Within the first fifteen minutes of the deliberations, the jury made two requests to review the photographic exhibits. Several of these photographs showed the assailant during the robbery. Identification was an issue in this trial. Andrews favored allowing the jurors to view all the exhibits, and the state opposed this request. The judge denied the request finding that the request came too early in the deliberations; therefore, he feared that undue weight would be given to certain evidence. The Indiana Supreme Court agreed, noting that trial courts are given the discretion to rule on such a request. The Indiana Supreme Court held that Andrews had failed to demonstrate that the trial court abused its discretion. This court has similarly held that such decisions are within the trial court's discretion and do not constitute a denial of due process. See Cramer v. Fahner, 683 F.2d 1376, 1386-87 (7th Cir. 1982), cert. denied, 459 U.S. 1016 (1982).
In the second phase of the trial, the jury found Andrews guilty of violating the Indiana habitual offender statute. Andrews claims that the district court erred in admitting records of his prior convictions because the two documents certifying the authenticity of the criminal records had been visibly altered. Petitioner Andrews could not have been convicted as a habitual offender without the admission of these documents.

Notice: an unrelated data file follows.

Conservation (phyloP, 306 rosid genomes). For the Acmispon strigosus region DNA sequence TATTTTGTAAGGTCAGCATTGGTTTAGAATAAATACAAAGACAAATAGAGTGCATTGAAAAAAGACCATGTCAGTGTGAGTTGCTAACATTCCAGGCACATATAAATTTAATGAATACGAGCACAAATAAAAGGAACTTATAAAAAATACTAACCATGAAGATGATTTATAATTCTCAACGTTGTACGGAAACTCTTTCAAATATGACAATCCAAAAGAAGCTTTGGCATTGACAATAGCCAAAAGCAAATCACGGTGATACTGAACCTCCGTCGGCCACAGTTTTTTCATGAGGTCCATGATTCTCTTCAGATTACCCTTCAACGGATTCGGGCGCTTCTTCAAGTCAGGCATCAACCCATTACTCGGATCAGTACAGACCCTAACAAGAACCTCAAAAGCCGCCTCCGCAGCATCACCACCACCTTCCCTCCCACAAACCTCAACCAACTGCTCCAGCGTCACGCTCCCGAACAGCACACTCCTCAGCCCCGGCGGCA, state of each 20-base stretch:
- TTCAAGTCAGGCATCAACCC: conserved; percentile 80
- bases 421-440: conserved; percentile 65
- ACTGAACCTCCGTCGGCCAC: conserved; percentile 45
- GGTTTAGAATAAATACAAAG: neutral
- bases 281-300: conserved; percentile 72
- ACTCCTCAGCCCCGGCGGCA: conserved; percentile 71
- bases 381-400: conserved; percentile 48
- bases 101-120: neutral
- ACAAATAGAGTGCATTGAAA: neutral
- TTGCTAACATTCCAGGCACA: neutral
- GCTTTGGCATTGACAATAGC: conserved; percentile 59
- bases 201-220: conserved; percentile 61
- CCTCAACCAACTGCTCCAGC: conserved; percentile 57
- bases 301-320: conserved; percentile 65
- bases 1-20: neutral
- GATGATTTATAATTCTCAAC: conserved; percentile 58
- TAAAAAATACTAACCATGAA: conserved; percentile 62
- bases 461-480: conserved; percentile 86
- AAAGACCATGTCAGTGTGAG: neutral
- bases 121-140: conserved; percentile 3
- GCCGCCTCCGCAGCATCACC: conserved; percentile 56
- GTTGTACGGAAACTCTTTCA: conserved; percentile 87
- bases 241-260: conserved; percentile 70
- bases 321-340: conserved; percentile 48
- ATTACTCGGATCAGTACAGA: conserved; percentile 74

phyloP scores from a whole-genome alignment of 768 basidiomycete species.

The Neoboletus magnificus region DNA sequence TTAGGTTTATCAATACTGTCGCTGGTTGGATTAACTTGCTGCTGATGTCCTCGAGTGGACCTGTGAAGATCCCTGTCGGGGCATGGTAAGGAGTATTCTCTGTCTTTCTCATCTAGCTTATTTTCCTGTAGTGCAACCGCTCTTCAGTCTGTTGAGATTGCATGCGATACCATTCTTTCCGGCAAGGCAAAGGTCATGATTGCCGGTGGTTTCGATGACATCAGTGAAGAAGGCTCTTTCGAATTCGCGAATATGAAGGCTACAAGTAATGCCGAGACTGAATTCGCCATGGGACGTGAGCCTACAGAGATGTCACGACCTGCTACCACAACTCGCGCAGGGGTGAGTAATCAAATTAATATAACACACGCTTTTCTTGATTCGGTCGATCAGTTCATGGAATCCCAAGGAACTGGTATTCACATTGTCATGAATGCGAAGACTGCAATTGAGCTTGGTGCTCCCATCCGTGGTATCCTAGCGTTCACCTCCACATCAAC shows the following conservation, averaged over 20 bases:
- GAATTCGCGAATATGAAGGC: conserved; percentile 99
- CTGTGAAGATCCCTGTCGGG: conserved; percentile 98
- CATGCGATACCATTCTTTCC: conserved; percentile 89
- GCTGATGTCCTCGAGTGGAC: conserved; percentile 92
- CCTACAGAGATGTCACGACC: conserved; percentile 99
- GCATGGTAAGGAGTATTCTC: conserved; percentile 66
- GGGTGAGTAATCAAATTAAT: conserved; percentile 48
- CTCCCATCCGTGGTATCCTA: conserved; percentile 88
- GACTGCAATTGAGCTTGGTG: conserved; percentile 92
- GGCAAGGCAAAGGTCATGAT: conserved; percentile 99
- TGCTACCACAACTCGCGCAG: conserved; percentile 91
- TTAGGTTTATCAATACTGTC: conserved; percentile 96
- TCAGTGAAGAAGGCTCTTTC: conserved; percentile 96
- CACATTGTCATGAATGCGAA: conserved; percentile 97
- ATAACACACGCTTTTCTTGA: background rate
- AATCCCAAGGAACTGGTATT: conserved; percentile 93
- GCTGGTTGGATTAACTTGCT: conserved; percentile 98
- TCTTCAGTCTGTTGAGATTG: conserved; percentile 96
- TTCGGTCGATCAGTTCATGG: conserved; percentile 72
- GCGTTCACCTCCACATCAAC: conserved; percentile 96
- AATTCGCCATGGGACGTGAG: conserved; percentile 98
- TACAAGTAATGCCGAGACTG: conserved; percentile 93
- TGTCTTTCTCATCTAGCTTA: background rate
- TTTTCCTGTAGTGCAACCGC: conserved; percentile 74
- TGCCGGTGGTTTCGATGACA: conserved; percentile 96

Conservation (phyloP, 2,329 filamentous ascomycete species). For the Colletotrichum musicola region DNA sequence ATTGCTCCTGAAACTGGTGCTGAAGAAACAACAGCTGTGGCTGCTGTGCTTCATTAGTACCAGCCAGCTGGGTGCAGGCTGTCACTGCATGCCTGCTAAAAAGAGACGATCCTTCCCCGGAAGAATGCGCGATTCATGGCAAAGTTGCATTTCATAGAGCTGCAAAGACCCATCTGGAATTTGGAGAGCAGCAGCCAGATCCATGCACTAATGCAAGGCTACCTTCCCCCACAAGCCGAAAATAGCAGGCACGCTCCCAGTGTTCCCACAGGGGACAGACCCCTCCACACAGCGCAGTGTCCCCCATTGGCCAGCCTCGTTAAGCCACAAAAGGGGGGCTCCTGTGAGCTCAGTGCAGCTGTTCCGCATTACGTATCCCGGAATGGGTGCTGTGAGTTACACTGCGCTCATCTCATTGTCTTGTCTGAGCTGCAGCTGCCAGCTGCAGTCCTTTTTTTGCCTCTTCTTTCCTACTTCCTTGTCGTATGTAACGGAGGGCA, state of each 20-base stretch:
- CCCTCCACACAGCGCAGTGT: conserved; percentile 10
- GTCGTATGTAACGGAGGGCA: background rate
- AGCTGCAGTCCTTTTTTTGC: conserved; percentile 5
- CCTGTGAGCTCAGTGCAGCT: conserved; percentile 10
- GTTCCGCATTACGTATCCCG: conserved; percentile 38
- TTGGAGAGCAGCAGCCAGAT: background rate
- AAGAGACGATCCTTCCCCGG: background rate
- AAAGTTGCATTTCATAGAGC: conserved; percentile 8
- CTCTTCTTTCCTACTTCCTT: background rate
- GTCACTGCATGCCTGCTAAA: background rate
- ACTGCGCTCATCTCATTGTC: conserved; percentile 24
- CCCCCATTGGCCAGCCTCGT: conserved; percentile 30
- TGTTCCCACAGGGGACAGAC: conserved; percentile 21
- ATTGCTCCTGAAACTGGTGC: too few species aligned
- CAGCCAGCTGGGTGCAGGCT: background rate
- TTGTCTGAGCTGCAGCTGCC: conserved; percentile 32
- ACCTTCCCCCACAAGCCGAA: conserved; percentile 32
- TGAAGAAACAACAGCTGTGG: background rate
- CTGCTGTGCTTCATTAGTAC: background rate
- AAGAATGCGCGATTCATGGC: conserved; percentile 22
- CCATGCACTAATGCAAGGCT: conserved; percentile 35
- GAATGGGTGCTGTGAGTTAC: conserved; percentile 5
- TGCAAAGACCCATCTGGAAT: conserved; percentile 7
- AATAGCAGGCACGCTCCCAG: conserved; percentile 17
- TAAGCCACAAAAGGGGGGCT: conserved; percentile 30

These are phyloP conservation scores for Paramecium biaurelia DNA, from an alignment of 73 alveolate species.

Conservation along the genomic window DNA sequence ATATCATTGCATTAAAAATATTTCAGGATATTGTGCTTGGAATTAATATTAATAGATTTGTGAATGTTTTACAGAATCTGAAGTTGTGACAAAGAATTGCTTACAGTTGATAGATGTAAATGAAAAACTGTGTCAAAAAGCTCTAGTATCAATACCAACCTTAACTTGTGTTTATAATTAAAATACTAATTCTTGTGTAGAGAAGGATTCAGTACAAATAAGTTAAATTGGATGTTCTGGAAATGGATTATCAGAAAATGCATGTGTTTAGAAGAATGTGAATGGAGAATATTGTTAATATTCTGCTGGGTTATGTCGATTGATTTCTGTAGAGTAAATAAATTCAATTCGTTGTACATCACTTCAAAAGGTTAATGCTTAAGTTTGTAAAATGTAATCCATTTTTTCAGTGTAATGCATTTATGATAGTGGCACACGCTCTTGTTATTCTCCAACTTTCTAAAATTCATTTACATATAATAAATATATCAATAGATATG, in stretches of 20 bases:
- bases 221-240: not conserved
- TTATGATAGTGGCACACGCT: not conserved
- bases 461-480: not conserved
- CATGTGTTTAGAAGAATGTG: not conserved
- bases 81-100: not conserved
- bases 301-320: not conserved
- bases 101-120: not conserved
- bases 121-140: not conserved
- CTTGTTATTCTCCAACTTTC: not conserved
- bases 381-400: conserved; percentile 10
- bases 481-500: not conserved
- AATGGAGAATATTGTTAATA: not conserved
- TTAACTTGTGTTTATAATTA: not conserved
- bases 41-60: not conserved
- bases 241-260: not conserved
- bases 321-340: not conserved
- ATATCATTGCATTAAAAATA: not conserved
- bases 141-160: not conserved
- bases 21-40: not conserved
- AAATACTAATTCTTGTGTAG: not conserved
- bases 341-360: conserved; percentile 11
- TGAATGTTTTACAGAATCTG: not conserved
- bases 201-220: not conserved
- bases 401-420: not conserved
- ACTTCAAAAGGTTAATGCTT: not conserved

Andrews objected to the admission of the criminal records based on their questionable authenticity. The certification pages, which verify that the copies of Andrews' conviction records were full, true and correct copies of the originals, were visibly altered. A review of this evidence shows what may have been another name and prisoner number on these certification sheets. The previously typed information was "whited out," and Andrews' name and prisoner number were substituted. There is no indication in the record of when, where, or why these alterations were made. Andrews argues that the alterations are material because the "whited out" portion is the only place where his name appears on both certificates. He thus claims that the certification documents are invalid and that there is no assurance that the attached copies of the convictions are accurate.
The Indiana Supreme Court disagreed. The court held:
Apparently the trial court concluded the alteration was made by Illinois officials certifying the records and was not made by the prosecution. The court was within its discretion in viewing the certification sheets as proper and in admitting the attached records.
Andrews v. State, 532 N.E.2d 1159, 1164 (Ind.1989). The Indiana trial court found that these documents were properly admitted into evidence. The Indiana Supreme court held that this determination was not clearly erroneous. "On a petition for writ of habeas corpus, a federal court will not review evidentiary questions unless 'there is a resultant denial of fundamental fairness or the denial of a specific constitutional right.' " Stomner, 903 F.2d at 1128 (quoting United States ex rel. DiGiacomo v. Franzen, 689 F.2d 515, 517 (7th Cir. 1982)). We find no constitutional error arising from the admission of these documents.
The decision of the district court is
After preliminary examination of the briefs, the court notified the parties that it had tentatively concluded that oral argument would not be helpful to the court in this case. The notice provided that any party might file a "Statement as to Need of Oral Argument." See Rule 34(a), Fed. R. App. P. ; Circuit Rule 34(f). No such statement having been filed, the appeal has been submitted on the briefs